While farmers and ranchers wait for the final elements of the 2007 Farm Bill to be resolved controversy continues to surround one element of the measure -- renewable fuels.
The argument over food versus biofuels is not a new one and renewable fuels associations around the world continue to fight bad press.
As prices for food increase across the planet developing nations with a new middle class, but no infrastructure to feed themselves, cry out for more food. The U.N., a champion of food aid programs, has joined those who decry the production of renewable fuels. This newest shot across the bow has not gone unanswered.
Leaders of the world's largest ethanol trade associations responded this week to a United Nations' interim report that claims biofuels production is a "crime against humanity." The report, written by Jean Ziggler, who has been the U.N.'s independent expert on the right to food since the position was created seven years ago, was submitted last August. In the report Ziggler called for a five-year moratorium on all initiatives to develop food-based biofuels and told United Nation' delegates that the "sudden, ill-conceived dash to convert food" into fuels "is a recipe for disaster."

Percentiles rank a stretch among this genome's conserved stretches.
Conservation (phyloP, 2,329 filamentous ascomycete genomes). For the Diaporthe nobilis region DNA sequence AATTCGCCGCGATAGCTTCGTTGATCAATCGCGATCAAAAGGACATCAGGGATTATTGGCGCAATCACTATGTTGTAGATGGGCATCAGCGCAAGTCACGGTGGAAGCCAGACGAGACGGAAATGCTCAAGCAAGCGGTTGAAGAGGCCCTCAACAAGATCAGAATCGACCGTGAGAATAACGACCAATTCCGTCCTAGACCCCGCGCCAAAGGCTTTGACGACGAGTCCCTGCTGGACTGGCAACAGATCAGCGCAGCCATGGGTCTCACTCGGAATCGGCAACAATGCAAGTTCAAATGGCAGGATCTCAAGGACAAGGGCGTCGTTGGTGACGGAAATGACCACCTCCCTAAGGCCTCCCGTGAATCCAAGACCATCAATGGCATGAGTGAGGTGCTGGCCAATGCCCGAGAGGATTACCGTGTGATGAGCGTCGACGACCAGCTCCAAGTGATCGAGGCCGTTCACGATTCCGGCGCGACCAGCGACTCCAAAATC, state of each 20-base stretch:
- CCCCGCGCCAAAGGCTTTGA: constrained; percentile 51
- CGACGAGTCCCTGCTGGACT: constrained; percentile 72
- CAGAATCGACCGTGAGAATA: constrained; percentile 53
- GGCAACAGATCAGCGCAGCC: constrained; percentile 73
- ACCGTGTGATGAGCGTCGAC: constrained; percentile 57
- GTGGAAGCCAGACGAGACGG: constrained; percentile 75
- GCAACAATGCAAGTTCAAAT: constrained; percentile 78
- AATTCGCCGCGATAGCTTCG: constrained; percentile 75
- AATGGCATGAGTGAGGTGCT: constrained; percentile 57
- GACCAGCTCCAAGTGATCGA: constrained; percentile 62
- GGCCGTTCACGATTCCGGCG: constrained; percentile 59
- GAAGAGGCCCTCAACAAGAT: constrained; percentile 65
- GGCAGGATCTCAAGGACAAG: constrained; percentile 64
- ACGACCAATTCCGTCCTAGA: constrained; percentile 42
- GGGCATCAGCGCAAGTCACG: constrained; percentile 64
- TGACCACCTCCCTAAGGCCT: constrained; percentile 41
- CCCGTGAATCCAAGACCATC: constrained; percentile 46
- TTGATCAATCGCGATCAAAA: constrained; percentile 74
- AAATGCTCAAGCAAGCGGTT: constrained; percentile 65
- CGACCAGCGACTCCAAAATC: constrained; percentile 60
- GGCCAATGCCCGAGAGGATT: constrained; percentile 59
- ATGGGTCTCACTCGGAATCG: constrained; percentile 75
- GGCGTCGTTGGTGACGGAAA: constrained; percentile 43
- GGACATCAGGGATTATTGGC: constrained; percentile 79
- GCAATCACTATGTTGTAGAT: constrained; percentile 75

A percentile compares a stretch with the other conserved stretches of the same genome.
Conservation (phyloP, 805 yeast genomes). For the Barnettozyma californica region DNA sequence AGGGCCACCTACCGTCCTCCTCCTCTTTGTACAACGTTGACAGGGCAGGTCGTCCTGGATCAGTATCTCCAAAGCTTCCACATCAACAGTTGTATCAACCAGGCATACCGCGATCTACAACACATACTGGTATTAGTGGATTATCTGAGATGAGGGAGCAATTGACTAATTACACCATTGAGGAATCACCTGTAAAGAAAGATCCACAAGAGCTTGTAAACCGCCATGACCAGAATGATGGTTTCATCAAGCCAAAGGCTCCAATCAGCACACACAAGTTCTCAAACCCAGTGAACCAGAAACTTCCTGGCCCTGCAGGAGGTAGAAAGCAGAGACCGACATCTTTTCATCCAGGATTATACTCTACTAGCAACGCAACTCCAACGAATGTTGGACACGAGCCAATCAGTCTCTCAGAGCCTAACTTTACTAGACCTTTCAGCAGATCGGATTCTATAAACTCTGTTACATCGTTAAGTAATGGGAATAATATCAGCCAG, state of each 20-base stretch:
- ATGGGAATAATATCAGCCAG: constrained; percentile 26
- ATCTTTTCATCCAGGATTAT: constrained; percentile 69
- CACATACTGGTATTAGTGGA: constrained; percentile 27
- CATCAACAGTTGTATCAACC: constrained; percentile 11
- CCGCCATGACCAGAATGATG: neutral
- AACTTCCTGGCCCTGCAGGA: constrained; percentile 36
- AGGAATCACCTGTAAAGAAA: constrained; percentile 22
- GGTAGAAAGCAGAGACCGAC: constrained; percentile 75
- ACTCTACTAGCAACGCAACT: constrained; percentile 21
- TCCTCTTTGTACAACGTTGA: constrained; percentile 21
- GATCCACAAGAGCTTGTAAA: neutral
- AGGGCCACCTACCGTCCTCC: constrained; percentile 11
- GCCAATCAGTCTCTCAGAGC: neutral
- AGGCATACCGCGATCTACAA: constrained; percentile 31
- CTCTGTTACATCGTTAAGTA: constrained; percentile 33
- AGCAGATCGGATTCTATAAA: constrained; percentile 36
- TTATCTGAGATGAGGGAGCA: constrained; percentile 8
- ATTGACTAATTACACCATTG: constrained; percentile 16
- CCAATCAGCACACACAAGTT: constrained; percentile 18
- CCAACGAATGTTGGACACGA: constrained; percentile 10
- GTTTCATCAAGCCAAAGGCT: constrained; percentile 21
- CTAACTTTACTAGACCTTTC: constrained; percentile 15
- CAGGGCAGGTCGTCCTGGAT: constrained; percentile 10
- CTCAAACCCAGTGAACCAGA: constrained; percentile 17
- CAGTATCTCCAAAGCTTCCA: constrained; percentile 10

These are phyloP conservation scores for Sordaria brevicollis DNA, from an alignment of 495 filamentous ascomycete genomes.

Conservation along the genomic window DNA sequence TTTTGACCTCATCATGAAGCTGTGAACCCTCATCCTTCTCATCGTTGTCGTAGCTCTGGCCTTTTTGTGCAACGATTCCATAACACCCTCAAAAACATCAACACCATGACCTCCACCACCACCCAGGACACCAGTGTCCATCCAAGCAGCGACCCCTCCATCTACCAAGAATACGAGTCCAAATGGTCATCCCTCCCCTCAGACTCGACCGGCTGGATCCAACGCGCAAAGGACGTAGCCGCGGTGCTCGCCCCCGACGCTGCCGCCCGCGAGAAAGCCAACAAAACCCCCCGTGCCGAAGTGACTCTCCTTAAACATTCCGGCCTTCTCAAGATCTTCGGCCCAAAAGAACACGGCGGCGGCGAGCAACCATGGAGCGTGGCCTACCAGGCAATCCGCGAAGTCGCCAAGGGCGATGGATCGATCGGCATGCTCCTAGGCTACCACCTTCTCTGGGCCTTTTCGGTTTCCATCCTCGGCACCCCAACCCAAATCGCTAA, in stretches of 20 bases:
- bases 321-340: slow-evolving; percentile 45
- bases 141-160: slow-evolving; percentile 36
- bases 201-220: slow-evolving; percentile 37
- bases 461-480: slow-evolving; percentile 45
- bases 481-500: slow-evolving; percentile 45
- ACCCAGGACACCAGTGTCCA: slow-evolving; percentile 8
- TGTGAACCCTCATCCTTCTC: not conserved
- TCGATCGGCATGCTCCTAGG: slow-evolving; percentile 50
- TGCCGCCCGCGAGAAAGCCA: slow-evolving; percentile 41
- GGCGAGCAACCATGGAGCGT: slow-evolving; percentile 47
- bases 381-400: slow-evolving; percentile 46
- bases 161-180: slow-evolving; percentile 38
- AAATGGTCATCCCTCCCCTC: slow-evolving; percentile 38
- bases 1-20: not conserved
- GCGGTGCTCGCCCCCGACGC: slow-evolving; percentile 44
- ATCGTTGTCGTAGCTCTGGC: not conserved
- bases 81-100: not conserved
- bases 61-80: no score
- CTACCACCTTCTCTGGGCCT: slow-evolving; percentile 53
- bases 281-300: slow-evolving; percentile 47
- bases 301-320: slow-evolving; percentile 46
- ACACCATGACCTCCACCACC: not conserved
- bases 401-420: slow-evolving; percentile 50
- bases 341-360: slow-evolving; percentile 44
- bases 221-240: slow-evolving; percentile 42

The Washington-based Renewable Fuels Association, the European Bioethanol Fuels Association, the Canadian Renewable Fuels Association and the Brazilian Sugar Cane Industry have now jointly responded to Ziggler's claims saying that they were not only "unjustified but also unacceptable." In a three page letter to United Nations, the consortium asked Secretary–General Ban Ki-moon to review the report "with a focus on sound science [and] credible studies" "rather than unsupported assumptions and selected antidotes."
European leaders hope that more than 10% of their fuel needs will come from biofuels by 2020. In the United States, the goal is to increase biofuels production seven fold by 2022. In addition, Brazil, where one third of the world's bioethanol is produced, expects to double its production of in the next ten years.
According to U.N. figures, the number of people suffering from hunger has been rising every year since 1996 and is now 854 million people. Critics believe that turning food into fuel will mean an increase in that figure.
However, in their letter to the United Nations, the group of ethanol associations rebuked those fears sighting Nobel Prize winner Dr, Amartya Sen, who believes that worldwide hunger is not the result of insufficient food production but rather from low income and unemployment.